Congressional, state redistricting maps become law

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The North Carolina House and Senate spent weeks this summer unable to agree on a state budget. Now their inability to agree on how to adjourn could leave this year’s session in more confusion. (iStock Image) Matt Trommer ([email protected])

Congressional, state redistricting maps become law

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(The Center Square) – The North Carolina General Assembly on Wednesday voted into law new congressional and state legislative district maps that are expected to face legal challenges.

Senators voted 27-17 along party lines to approve House Bill 898 to redraw the state’s 120 House districts, and 28-17 on Senate Bill 758 for the state’s 50 Senate districts Wednesday morning, finalizing the former and sending the latter to the House.

The lower chamber held two committee meetings on SB758 and Senate Bill 757, which redraws the state’s 14 congressional districts. Both SB758 and SB757 ultimately cleared the lower chamber on party line votes of 63-40 and 64-40, respectively.

All three bills become law without Democratic Gov. Roy Cooper’s consideration. Legal challenges are expected, and the week has included multiple protestations.

The filing period begins in December.

“It’s not clear to me that we’ve complied with federal law,” said Rep. Pricey Harrison, D-Guilford.

Harrison and several other Democrats in both chambers say the maps violate the Voting Rights Act and 14th Amendment of the U.S. Constitution by disenfranchising Black voters. Republicans who crafted the maps stressed they did not use racial data, though political contest information was considered.

Multiple amendments from Democrats were adopted and incorporated into the bills.

SB757 is expected to shift the state’s congressional delegation from a 7-7 split to a majority of at least 10 Republicans, with one district in the eastern part of the state a toss-up. Democrats in both chambers were unsuccessful in proposing amendments to keep the congressional map used in 2022.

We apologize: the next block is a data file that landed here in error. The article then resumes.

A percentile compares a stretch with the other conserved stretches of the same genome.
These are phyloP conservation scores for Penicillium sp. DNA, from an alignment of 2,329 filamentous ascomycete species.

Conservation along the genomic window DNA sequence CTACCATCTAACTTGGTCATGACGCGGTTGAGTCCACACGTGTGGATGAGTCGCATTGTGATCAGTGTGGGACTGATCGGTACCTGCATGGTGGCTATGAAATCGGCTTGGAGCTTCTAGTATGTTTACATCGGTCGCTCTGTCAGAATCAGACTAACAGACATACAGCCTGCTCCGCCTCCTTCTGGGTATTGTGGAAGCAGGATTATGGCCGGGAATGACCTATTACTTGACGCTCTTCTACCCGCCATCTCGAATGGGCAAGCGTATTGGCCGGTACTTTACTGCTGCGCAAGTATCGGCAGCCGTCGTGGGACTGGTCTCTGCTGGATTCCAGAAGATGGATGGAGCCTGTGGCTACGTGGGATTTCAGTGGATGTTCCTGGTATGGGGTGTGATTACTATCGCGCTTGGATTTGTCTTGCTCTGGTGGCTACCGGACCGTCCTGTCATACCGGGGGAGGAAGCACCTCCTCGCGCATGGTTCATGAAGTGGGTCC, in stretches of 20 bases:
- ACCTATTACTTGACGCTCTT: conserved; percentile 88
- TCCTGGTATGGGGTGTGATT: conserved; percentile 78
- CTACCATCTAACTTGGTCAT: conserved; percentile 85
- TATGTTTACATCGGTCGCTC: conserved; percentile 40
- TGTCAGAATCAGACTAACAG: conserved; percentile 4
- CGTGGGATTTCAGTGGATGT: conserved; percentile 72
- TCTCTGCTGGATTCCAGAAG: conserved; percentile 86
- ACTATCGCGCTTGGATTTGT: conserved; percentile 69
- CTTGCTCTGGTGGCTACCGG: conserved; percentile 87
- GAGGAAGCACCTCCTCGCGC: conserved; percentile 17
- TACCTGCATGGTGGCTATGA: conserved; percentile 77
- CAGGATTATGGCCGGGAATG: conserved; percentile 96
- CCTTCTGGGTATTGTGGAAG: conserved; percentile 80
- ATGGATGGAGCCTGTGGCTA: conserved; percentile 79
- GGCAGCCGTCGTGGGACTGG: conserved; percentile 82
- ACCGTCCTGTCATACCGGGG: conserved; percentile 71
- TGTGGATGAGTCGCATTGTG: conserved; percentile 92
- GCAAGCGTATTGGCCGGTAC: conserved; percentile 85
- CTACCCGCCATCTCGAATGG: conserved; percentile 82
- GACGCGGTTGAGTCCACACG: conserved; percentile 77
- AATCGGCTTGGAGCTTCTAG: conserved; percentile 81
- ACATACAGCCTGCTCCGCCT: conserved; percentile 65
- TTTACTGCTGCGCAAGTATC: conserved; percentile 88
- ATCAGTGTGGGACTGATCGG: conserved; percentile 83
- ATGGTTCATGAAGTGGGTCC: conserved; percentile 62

The redistricting action in North Carolina is drawing national attention for its potential impact on Congress. Republicans hold a slim 221-212 majority in the U.S. House, with vacancies in Rhode Island and Utah.

Prior to the 2022 midterms, the split was 9-4 GOP in 2013-15 and 10-3 in 2015-17, 2017-19 and 2019-21. The state’s voter rolls, as of this past Saturday, are nearly even thirds for the more than 7.3 million registered – 36.4% unaffiliated, 32.8% Democrats and 30.1% Republicans.

Rep. Destin Hall, R-Watauga, noted that while “there’s no doubt” the maps were “drawn to create Republican leaning districts, … generally right now the Democratic party doesn’t compete in nearly three-quarters of counties in our state.”

U.S. Rep. Wiley Nickel and others are calling for litigation.

“The maps are an extreme partisan gerrymander by Republican legislators that totally screw North Carolina voters,” Nickel said in a prepared statement. “It’s time to sue the bastards.”

With SB758, Sen. Warren Daniel, R-Burke, said only seven of 50 state Senate districts “have changed from the map used in 2022 with some political impact.” It double-bunks Senate Democrats in two districts, one in Wake County and another in Mecklenburg County.

The state House districts in HB898 does not double bunk any incumbent members who are seeking reelection, Hall said.

The House and Senate adjourned for the month following Wednesday’s votes, with both set to return on Nov. 29.

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